But it’s not fair for Melanie to have to keep fucking with this; she’s already had a hell of a lot of extra work handed her because of it. So this offer is not going to remain open indefinitely. Speak up within a reasonable time — such time to be determined entirely by my caprice; tough shit if you don’t like it — or forever shut your pie-hole.

I should add that if anyone feels strongly enough to want to return the money they were paid, we will not accept it; I suggest donating it to Obama’s campaign instead. However, so far nobody has made any such offer, and I don’t seriously expect it.

PLEASE SPREAD THIS AROUND. For this one occasion, everyone — that includes the lurkers too — has my formal permission to quote the entire text of this message, starting with the 5th paragraph above. (Preceding text being of no relevancy or interest outside this ng.) In fact I’d appreciate it. I want the word out.

What I don’t want is some damn fool coming around a month from now with “I didn’t know! Nobody told me!”

So if you agree with the Sanders Whiners, you’ll be doing your cause a service by getting this out. And if you don’t, then you’ll be doing US a service by helping speed the process so Melanie can put all this extra work behind her.

The first person was N. K. Jemisin. When Yoon Ha Lee also took up the offer, Sanders wrote,

Certainly I would not want to continue to publish a story against the author’s wishes, especially a story like this one that never did make any sense and that I only accepted because I thought it might please those who admire your work, and also because (notorious bigot that I am) I was trying to get more work by non-Caucasian writers.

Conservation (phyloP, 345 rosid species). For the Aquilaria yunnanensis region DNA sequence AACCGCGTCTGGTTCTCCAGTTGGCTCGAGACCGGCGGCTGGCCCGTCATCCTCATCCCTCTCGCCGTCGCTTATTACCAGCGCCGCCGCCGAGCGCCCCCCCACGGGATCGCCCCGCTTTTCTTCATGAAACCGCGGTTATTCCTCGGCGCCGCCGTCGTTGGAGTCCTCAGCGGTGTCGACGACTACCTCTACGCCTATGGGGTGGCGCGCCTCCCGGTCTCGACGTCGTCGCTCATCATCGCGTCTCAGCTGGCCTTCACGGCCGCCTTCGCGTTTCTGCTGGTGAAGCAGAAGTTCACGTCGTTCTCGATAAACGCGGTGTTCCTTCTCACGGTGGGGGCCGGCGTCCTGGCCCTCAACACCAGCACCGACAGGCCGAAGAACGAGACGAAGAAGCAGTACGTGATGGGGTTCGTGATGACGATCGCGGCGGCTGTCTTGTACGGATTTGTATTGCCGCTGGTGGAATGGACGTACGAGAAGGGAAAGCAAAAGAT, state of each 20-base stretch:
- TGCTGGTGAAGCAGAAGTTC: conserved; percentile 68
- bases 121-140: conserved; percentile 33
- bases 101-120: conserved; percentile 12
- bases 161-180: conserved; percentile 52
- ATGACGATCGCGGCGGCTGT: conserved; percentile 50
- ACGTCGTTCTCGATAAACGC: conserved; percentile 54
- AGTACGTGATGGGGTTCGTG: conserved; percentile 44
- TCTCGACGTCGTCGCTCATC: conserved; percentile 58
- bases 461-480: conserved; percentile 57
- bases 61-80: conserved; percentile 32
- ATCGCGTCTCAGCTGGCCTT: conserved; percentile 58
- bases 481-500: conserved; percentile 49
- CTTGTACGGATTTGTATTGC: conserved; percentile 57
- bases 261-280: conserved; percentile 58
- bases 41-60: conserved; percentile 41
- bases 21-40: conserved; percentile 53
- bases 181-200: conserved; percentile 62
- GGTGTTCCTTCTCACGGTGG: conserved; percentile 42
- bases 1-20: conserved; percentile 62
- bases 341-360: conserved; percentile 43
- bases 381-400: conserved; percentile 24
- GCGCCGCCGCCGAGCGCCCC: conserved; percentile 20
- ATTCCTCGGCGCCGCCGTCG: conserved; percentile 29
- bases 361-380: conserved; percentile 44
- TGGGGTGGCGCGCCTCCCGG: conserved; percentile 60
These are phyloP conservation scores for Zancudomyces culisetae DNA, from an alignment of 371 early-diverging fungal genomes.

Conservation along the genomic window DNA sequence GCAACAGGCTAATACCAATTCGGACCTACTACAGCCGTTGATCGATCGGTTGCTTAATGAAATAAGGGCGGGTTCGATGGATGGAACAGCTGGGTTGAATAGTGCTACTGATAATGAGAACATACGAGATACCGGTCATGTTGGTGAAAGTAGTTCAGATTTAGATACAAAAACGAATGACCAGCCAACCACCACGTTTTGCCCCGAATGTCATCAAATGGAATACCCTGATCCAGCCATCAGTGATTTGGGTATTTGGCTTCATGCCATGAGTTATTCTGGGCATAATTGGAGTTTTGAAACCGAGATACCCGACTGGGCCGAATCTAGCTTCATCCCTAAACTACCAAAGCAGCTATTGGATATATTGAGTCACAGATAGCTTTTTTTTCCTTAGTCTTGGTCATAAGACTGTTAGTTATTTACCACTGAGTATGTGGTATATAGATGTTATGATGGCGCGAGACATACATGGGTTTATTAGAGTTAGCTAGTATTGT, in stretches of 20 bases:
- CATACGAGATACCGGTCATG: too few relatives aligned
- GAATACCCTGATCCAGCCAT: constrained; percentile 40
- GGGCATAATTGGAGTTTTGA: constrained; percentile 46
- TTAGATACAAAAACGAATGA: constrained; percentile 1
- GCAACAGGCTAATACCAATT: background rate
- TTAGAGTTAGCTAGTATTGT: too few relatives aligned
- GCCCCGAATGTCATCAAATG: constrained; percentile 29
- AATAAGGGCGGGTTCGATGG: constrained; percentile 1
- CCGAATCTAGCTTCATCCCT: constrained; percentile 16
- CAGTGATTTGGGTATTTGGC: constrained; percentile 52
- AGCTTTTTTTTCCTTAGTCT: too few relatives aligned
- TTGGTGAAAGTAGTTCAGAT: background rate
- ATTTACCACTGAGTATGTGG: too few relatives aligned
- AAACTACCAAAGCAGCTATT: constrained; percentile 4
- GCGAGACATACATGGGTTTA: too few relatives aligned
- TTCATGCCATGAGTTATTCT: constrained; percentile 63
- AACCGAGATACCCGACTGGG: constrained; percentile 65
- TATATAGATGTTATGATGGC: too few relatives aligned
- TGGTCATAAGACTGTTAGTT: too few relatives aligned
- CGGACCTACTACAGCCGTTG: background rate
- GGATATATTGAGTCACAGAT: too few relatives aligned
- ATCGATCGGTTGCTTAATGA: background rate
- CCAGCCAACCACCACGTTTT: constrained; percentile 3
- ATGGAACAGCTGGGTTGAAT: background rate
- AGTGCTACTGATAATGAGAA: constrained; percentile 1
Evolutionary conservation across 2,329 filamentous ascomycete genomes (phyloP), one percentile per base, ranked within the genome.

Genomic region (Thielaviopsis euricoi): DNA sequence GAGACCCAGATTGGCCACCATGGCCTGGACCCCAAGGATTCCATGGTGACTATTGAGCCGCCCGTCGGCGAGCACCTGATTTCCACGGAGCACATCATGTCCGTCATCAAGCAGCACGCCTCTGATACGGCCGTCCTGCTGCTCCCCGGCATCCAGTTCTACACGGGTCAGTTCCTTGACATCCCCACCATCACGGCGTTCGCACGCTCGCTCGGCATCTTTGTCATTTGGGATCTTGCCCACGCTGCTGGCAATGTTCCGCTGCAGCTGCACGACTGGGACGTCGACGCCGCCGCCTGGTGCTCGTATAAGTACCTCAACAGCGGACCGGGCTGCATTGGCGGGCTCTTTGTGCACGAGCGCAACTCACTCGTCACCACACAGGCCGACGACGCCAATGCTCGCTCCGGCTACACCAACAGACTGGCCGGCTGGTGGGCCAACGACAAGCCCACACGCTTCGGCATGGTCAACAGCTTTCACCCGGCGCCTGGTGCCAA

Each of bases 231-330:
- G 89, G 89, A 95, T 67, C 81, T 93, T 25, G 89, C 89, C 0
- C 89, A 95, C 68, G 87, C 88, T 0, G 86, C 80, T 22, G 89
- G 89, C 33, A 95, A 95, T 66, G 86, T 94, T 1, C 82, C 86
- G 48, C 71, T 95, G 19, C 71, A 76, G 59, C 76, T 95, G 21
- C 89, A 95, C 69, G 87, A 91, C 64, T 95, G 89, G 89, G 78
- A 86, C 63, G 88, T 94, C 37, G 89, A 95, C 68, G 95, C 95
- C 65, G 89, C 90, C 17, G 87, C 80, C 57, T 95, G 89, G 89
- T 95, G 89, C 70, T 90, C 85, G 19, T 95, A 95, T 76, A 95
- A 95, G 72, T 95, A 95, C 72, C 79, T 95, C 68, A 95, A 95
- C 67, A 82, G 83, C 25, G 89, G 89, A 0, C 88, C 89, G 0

That fanned the flames. “Non-Caucasian” was deemed racist even though it was used by a man no one would mistake for Caucasian.

After Jemisin’s, Lee’s, and Margaret Ronald’s stories were deleted from Helix, Sanders put a notice on the web pages where they had been:

Story deleted at author’s pantiwadulous request.

His joke was deemed sexist, perhaps because feminists are not supposed to wear panties, or maybe it was an expression that identitarians didn’t know — Sarah Palin once told Chris Christie not to get his panties in a wad, and no oneaccused her of being sexist.

Shortly after that, Sanders wrote:

Why should you have to do all this extra work for nothing, just so some silly people can make a big grandstand play to impress their bloggy pals with the Correctness of their convictions?

I am hereby making a change to the aforestated offer. Effective as of now, any Helix contributor who wants his/her work deleted from the archives will have to pay for the privilege. Specifically, it’ll cost you forty bucks, payable to Melanie.

Though Sanders had said his offer to take stories down would not remain open indefinitely, that created the next uproar as people quibbled over the principle and the price. Sanders then canceled the chance to pay to have a story removed:

All right, that’s it. It’s been long enough; there’s been ample opportunity for anyone else who felt soiled by the contact with Helix to step up and speak up and pay up.

I don’t believe there are going to be any others (the imposition of cash charges seems to have had a distinctly damping effect) but if there are, tough shit. You had your chance and you didn’t take it.

That fall, Sanders shut down Helix. Sometime later, he wrote “Conversations With A Mean Old Bastard” and answered a few important questions:

Why was he offline for days, and why was he so harsh to Yoon Ha Lee?

I’d been on a bike in the wind and the heat for days, and I hadn’t slept well the previous night. And worse than everything else put together, I’d visited my wife at the hospital in Norman, where she’d been for a year and a half, on my way home, and found out that her condition had taken a new and extremely disturbing turn for the worse.